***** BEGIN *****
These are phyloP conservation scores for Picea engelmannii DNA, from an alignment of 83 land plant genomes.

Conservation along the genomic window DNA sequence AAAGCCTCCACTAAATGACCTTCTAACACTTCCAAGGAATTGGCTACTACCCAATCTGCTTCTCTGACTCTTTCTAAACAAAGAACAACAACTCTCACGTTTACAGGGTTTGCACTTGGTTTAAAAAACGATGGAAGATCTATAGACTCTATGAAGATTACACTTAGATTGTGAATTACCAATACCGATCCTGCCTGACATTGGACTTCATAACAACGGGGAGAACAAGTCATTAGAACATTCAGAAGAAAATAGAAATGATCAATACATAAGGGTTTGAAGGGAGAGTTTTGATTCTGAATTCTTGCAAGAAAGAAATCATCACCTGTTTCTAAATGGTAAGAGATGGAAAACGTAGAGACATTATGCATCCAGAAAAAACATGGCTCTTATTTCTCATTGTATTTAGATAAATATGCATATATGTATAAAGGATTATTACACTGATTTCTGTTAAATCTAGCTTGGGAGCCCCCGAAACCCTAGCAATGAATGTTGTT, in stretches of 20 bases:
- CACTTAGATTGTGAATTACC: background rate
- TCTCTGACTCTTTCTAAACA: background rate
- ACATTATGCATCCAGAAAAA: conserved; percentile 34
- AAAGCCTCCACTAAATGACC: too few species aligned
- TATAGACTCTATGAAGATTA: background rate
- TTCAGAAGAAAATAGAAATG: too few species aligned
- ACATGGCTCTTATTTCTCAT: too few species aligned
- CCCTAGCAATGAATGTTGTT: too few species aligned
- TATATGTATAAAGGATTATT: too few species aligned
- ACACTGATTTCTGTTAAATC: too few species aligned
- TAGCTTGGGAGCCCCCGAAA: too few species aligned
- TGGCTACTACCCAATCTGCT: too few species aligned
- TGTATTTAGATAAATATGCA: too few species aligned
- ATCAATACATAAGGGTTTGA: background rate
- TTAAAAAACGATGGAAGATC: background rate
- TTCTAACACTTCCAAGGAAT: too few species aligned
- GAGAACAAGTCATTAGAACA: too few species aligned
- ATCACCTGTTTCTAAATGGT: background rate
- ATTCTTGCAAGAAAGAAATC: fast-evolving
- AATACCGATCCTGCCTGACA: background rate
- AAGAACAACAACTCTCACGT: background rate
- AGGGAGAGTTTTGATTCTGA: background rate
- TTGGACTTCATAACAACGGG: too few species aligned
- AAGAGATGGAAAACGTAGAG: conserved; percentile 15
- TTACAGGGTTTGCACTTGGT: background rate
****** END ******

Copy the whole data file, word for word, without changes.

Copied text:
These are phyloP conservation scores for Picea engelmannii DNA, from an alignment of 83 land plant genomes.

Conservation along the genomic window DNA sequence AAAGCCTCCACTAAATGACCTTCTAACACTTCCAAGGAATTGGCTACTACCCAATCTGCTTCTCTGACTCTTTCTAAACAAAGAACAACAACTCTCACGTTTACAGGGTTTGCACTTGGTTTAAAAAACGATGGAAGATCTATAGACTCTATGAAGATTACACTTAGATTGTGAATTACCAATACCGATCCTGCCTGACATTGGACTTCATAACAACGGGGAGAACAAGTCATTAGAACATTCAGAAGAAAATAGAAATGATCAATACATAAGGGTTTGAAGGGAGAGTTTTGATTCTGAATTCTTGCAAGAAAGAAATCATCACCTGTTTCTAAATGGTAAGAGATGGAAAACGTAGAGACATTATGCATCCAGAAAAAACATGGCTCTTATTTCTCATTGTATTTAGATAAATATGCATATATGTATAAAGGATTATTACACTGATTTCTGTTAAATCTAGCTTGGGAGCCCCCGAAACCCTAGCAATGAATGTTGTT, in stretches of 20 bases:
- CACTTAGATTGTGAATTACC: background rate
- TCTCTGACTCTTTCTAAACA: background rate
- ACATTATGCATCCAGAAAAA: conserved; percentile 34
- AAAGCCTCCACTAAATGACC: too few species aligned
- TATAGACTCTATGAAGATTA: background rate
- TTCAGAAGAAAATAGAAATG: too few species aligned
- ACATGGCTCTTATTTCTCAT: too few species aligned
- CCCTAGCAATGAATGTTGTT: too few species aligned
- TATATGTATAAAGGATTATT: too few species aligned
- ACACTGATTTCTGTTAAATC: too few species aligned
- TAGCTTGGGAGCCCCCGAAA: too few species aligned
- TGGCTACTACCCAATCTGCT: too few species aligned
- TGTATTTAGATAAATATGCA: too few species aligned
- ATCAATACATAAGGGTTTGA: background rate
- TTAAAAAACGATGGAAGATC: background rate
- TTCTAACACTTCCAAGGAAT: too few species aligned
- GAGAACAAGTCATTAGAACA: too few species aligned
- ATCACCTGTTTCTAAATGGT: background rate
- ATTCTTGCAAGAAAGAAATC: fast-evolving
- AATACCGATCCTGCCTGACA: background rate
- AAGAACAACAACTCTCACGT: background rate
- AGGGAGAGTTTTGATTCTGA: background rate
- TTGGACTTCATAACAACGGG: too few species aligned
- AAGAGATGGAAAACGTAGAG: conserved; percentile 15
- TTACAGGGTTTGCACTTGGT: background rate